China blasts US House bill, denies forced labor in Xinjiang

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FILE – In this image made from undated, file video footage run by China’s CCTV via AP Video, Muslim trainees work in a garment factory at the Hotan Vocational Education and Training Center in Hotan, Xinjiang, northwest China. China on Tuesday, Sept. 22, 2020, lashed out at the passage of a bill by the U.S. House of Representatives that threatens sanctions over the alleged use of forced labor in China’s Xinjiang region, calling the accusation a lie. (CCTV via AP Video, File)

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BEIJING (AP) — China on Tuesday lashed out at the passage of a bill by the U.S. House of Representatives that threatens sanctions over the alleged use of forced labor in China’s Xinjiang region, calling the accusation a lie.

Foreign ministry spokesman Wang Wenbin said the bill “maliciously slandered the human rights situation in Xinjiang” and sought to curb development and progress in the region while stirring up ethnic divisions and interfering in China’s internal affairs.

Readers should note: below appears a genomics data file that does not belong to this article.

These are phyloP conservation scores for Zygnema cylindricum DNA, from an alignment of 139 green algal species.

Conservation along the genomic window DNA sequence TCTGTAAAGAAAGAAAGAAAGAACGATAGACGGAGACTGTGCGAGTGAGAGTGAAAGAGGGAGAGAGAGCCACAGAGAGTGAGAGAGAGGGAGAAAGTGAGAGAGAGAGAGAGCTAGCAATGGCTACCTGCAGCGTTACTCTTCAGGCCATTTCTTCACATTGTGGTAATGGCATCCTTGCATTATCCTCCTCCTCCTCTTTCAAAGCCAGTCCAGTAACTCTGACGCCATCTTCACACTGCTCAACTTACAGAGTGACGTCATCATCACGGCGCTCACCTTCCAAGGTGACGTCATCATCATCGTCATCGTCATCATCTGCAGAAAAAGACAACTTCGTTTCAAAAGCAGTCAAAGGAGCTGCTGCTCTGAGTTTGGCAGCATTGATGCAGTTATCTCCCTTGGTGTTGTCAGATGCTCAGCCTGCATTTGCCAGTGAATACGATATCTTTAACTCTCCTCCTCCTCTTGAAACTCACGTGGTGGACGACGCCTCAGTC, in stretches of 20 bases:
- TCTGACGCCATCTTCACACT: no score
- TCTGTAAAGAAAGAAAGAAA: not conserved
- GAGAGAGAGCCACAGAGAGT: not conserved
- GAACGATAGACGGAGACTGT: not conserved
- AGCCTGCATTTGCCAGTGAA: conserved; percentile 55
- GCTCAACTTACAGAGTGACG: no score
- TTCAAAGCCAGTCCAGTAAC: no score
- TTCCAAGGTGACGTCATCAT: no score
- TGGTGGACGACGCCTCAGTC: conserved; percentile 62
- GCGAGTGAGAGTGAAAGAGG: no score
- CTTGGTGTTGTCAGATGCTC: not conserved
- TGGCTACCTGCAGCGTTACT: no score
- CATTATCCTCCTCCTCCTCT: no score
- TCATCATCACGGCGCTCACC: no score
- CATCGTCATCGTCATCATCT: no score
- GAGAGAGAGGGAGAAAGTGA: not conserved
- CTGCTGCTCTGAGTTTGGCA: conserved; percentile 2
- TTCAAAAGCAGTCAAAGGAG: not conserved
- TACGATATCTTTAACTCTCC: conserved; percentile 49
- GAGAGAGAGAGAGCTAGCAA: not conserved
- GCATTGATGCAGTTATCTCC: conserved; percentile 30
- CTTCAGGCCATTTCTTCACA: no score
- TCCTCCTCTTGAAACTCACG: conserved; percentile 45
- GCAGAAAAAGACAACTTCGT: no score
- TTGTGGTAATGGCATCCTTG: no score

“The so-called problem of forced labor is totally a lie fabricated by some organizations and personnel in the United States and the West,” Wang told reporters at a daily briefing.

The House voted 406-3 to declare that any goods produced in Xinjiang are presumptively made with the forced labor of detained Uighurs and other ethnic minorities, and therefore banned from being imported to the U.S.

If enacted into law, it could force companies to avoid a region that products 80% of the cotton in China, one of the world’s top producers of the fiber, as well as tomatoes and manufactured goods.

Members of Congress say the measure is needed to press China to stop a campaign that has resulted in the detention of more than 1 million Uighurs and other predominantly Muslim ethnic groups under brutal conditions.

Some companies and trade groups oppose a Xinjiang-wide declaration because it puts the burden on private enterprises to ensure that an often complex global supply chain is free of materials that have been produced with forced labor.

The U.S. has banned imports made with forced labor since 1930 to ensure fair trade. Enforcement has increased in recent years and U.S. Customs and Border Protection has blocked shipments by eight companies and entities operating in Xinjiang over the past year. The bill passed Tuesday would go further, shifting the burden to any company that operates in Xinjiang or buys goods from there to prove their goods are not tainted.

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